The Department for International Development and the Charity Commission will co-host a safeguarding summit today (Monday 5 March) to bring together UK international development charities, regulatory bodies and independent experts to commit to drive up safeguarding standards and take bold steps to tackle sexual exploitation and abuse within charities and by staff abroad.
International Development Secretary Penny Mordaunt has tasked the delegates to come up with a series of actions to address the shortcomings in the aid sector. Some of the ideas to be discussed at the summit include:
Introducing new standards for vetting and referencing across the sector.
Ensuring whistle-blowers and survivors of exploitation and abuse get the counselling and support they need.
Creating an independent body to promote external scrutiny and ensure the highest possible standards across the aid sector.
Changing organisational culture to tackle power imbalances, encourage reporting, take allegations seriously and hold people to account.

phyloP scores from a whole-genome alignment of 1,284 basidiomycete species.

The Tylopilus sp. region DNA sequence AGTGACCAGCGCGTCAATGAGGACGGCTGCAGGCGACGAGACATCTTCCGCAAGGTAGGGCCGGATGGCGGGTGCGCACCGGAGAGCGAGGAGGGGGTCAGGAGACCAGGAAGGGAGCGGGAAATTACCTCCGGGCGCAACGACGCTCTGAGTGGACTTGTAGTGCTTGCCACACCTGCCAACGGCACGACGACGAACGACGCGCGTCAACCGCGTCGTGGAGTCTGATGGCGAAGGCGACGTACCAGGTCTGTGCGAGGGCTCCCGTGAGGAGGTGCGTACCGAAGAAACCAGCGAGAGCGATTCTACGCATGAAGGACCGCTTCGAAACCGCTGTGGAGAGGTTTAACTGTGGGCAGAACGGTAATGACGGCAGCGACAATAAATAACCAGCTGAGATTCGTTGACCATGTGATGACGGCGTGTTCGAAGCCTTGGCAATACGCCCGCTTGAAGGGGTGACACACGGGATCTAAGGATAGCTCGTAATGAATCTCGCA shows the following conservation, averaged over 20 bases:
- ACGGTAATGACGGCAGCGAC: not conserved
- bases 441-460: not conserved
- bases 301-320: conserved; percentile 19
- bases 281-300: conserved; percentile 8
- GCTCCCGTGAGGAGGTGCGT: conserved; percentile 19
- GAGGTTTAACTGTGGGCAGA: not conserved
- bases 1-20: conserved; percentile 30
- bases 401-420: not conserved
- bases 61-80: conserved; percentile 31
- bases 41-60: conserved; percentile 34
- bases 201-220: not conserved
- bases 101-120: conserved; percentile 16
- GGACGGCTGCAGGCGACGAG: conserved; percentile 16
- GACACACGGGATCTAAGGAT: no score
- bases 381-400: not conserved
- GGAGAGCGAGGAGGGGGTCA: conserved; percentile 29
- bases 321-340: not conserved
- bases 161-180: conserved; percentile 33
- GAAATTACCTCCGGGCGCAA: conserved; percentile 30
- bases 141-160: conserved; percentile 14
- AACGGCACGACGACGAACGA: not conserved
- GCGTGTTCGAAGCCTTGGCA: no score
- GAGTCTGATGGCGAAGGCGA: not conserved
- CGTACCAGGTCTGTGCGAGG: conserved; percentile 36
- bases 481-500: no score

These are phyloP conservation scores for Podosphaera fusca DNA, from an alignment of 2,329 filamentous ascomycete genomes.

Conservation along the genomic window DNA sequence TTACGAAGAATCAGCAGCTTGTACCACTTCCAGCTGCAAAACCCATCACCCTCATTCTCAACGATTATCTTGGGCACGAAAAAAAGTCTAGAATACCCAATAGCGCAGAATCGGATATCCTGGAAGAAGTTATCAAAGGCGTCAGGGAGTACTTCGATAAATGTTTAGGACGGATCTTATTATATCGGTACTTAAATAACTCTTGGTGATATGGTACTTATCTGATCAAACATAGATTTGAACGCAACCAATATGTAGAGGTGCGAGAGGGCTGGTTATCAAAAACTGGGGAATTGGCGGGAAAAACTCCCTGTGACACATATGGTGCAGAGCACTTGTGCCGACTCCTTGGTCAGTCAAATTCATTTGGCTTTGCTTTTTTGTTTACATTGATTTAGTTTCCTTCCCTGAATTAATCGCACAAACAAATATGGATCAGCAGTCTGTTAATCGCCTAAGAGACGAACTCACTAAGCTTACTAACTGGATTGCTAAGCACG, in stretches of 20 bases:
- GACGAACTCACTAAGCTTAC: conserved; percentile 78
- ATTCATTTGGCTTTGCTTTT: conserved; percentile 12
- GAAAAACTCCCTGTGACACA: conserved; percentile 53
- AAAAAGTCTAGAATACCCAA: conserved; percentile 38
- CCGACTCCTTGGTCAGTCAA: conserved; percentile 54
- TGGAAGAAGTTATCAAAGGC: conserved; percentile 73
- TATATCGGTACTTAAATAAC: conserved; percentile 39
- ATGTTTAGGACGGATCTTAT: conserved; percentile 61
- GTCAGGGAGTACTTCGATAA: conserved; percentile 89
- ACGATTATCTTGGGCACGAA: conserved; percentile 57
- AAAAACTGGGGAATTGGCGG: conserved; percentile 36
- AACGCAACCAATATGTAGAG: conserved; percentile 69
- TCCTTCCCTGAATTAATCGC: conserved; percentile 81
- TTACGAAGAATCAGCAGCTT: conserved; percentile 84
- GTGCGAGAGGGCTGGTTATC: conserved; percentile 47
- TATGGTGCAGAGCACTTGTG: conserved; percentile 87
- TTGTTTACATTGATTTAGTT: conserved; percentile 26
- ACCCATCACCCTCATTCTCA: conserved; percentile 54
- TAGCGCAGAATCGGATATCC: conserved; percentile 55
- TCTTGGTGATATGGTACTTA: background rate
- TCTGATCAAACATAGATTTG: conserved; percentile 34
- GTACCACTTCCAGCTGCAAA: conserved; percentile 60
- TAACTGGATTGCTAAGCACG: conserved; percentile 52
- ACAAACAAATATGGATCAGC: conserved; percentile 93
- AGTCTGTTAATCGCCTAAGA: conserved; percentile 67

NGOs and charities in attendance will sign a joint statement setting out the key principles they will adhere to, and agree on a set of practical actions to take forward. This summit will speed up the process of improving standards and restoring full trust following the allegations that have come to light since early February.
Speaking ahead of the event, International Development Secretary Penny Mordaunt said:
Now is the time for action. The aid sector needs to ensure it is meeting its duty of care to the world’s most vulnerable people. It needs to be honest about past mistakes. It must do all it can to win back the trust of the British public.
This summit is a crucial moment to learn lessons from the past and drive up standards across the sector.
Today, we begin taking the practical steps to ensure the safety of the people we help is always our first priority and that the British aid sector sets the standard for the rest of the world to follow.
In a strong statement to Parliament following the Oxfam scandal, Ms Mordaunt set out how the public must be able to trust organisations, not only to do all they can to prevent harm, but to report and follow up incidents of wrongdoing when they occur.
Baroness Stowell, Chair of the Charity Commission added: